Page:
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For the love of Pete
Rose returns to diamond with independent ballclub
Posted: Monday May 10, 1999 07:43 PM
SACRAMENTO, Calif. (AP) -- It was a scene millions of baseball fans would recognize from their youth. It was a scene that could keep baseball commissioner Bud Selig awake at night.
Pete Rose, baseball's banned career hits leader, was back on a diamond with a bat in his hands.
Rose hit fungoes to outfielders for the Sacramento Steelheads of the Western Baseball League on Monday as part of his role as special instructor for the newly created team.
"I can still hit, I just can't run. I still have good hand-to-eye coordination," said Rose, who slammed liners and sharp grounders toward the aspiring major leaguers. "I'm 58 years old -- I don't look it."
Rose, indeed, looks pretty good. He has gotten heavier and is slowed by aching knees. But he is tanned and fit, and retains the intense gaze and peripatetic style that were among his trademarks.
He wore a black long-sleeved shirt Monday, along with designer sunglasses and a Steelheads cap. In addition to working with the players and giving them a 75-minute inspirational speech Monday, Rose will be back May 28 to toss out the ceremonial first pitch at Sacramento's home opener.
Rose, who insists the stint as special instructor is not an effort to generate public support for his bid to overturn the ban, will get paid about $50,000 to work with players averaging $1,250 a month.
"This is just to help Sacramento. This is not to help Pete Rose. This is fun," he said. "I don't go to bed every night and pray I can go to the Hall of Fame. I can't live my life in the past. Life goes on."
Rose, a 17-time All-Star and the NL MVP in 1973, agreed in August 1989 to accept a lifetime ban after commissioner A. Bartlett Giamatti concluded Rose bet on games involving the Cincinnati Reds while he was their manager.
Rose served five months at a federal prison after pleading guilty in April 1990 to two counts of filing false income tax returns by failing to report $354,968 in income from autograph appearances, memorabilia sales and gambling.
The career leader in hits with 4,256 and games with 3,562 is ineligible for the Hall of Fame as long as the ban is in effect. Rose applied for reinstatement in September 1997, but has not received a response from Selig.
None of the 14 people banned for life by baseball for gambling has been reinstated.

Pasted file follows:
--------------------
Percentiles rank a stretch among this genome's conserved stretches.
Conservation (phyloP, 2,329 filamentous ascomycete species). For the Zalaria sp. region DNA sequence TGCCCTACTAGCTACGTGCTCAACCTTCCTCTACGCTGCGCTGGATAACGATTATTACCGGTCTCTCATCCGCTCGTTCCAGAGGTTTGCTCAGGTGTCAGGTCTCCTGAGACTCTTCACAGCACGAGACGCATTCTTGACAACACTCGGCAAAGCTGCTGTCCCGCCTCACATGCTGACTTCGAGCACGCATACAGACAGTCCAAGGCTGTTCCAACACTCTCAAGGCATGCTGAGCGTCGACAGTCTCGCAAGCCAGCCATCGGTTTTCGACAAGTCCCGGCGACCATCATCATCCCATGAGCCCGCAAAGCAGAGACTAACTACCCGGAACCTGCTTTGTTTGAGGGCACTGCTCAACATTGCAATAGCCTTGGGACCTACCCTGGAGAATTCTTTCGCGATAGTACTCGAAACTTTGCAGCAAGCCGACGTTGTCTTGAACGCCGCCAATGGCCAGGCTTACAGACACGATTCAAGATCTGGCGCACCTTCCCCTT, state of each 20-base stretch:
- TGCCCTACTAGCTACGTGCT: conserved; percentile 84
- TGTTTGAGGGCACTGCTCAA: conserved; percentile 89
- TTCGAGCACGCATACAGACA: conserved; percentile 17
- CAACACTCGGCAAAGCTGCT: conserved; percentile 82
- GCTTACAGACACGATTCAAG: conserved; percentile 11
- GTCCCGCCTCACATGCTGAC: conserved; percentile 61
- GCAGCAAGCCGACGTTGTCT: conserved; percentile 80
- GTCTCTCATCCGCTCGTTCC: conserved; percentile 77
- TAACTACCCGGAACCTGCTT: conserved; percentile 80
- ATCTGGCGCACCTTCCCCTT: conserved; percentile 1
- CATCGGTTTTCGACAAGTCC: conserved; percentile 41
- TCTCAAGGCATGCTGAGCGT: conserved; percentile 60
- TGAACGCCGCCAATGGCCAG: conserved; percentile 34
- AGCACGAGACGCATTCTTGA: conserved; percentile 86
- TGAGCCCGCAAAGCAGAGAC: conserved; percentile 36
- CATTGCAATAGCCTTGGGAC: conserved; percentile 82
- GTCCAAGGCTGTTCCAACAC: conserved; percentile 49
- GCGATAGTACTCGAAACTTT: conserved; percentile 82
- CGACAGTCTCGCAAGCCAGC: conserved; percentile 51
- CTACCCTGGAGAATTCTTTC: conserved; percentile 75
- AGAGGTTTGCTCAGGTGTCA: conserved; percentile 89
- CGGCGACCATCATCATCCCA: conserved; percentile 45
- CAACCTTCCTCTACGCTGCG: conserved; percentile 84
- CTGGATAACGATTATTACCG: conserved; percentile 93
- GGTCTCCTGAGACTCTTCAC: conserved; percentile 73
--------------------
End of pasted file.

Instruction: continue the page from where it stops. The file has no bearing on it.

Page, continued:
Rose was scheduled to give a 15-minute pep talk to the Steelheads, but ended up giving a 75-minute speech while standing near the pitcher's mound at Sacramento City College's Union Stadium.
"It's incredible to sit and listen to him. I'm 34 and I wish I could be 20 again and hear that speech," said catcher Tim McIntosh, a former major leaguer who went to spring training with the New York Yankees this year and hopes his stint in Sacramento is a springboard to another big league job. "He's an idol. He's a god. You see a lot of guys coming through the clubhouse, but he's got 4,000 hits."
Rose is banned from going on the field and clubhouses of any major league team, or any minor league team in organized baseball. The Western Baseball League is independent and not covered by those rules.
Rose said he gave a speech to Reds minor leaguers last week in Rockford, Ill., but Monday's appearance was the first time he's actually worked with players since the ban.
Selig's spokesman, Rich Levin, said he was unaware of the Rockford speech but said if Rose spoke with Reds minor leaguers, it would appear to violate the ban.
Steelheads players said they know about the ban, but appreciated hearing from Rose.
Steelheads owner Bruce Portner said he went looking for a controversial figure to create a buzz around his expansion team.
"Of course it's for publicity. It helps keep Sacramento in the nation's eyes as a baseball town. Remember, there's been no professional baseball here for 25 years," Portner said. "Let's face it, he's Pete Rose. He's banned but also a legend in baseball."
Rose said he'd like to return to the majors as a manager someday, in large part because "the pay is good," and believes Selig eventually will give him another chance. But he couldn't resist taking a swipe at major league officials for the recent series between the Baltimore Orioles and the Cuban national team."Our country is a great country for getting second opportunities, though sometimes it takes a while. The fans want me back," he said. "Do fans want Bud Selig sitting next to [Fidel] Castro? Ask the fans in South Florida now."
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